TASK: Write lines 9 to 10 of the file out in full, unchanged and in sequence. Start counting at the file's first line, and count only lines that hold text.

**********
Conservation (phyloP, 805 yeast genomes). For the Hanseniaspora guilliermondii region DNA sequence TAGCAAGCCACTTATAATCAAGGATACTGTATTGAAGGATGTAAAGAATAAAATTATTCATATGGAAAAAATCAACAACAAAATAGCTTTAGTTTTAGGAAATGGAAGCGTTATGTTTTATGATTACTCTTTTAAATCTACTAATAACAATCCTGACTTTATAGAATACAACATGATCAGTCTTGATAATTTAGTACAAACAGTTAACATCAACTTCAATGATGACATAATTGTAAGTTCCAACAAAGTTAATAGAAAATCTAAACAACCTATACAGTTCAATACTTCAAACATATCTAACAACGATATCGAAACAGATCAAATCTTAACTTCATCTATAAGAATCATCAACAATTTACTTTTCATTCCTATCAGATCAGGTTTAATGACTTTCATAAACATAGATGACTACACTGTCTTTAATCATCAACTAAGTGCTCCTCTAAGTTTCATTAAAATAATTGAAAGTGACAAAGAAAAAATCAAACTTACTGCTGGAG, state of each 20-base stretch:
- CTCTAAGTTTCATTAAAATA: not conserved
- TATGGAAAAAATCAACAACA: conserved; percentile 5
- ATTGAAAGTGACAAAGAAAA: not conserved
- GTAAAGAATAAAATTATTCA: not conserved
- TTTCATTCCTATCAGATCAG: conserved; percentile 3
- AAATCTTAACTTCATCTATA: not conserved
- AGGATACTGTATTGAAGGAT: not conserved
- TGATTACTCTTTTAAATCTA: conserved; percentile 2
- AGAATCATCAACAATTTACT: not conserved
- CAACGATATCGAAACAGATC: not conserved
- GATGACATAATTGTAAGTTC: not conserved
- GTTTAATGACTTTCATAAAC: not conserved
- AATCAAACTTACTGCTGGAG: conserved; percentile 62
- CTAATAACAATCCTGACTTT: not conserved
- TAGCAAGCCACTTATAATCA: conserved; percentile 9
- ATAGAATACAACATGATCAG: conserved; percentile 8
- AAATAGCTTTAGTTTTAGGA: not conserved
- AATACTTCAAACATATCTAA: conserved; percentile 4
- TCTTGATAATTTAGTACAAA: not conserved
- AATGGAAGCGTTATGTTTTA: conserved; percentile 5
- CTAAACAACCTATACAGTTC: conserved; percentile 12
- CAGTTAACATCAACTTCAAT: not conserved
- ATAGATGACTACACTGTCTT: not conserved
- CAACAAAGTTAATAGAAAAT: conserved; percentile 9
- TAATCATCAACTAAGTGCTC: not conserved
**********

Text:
- TGATTACTCTTTTAAATCTA: conserved; percentile 2
- AGAATCATCAACAATTTACT: not conserved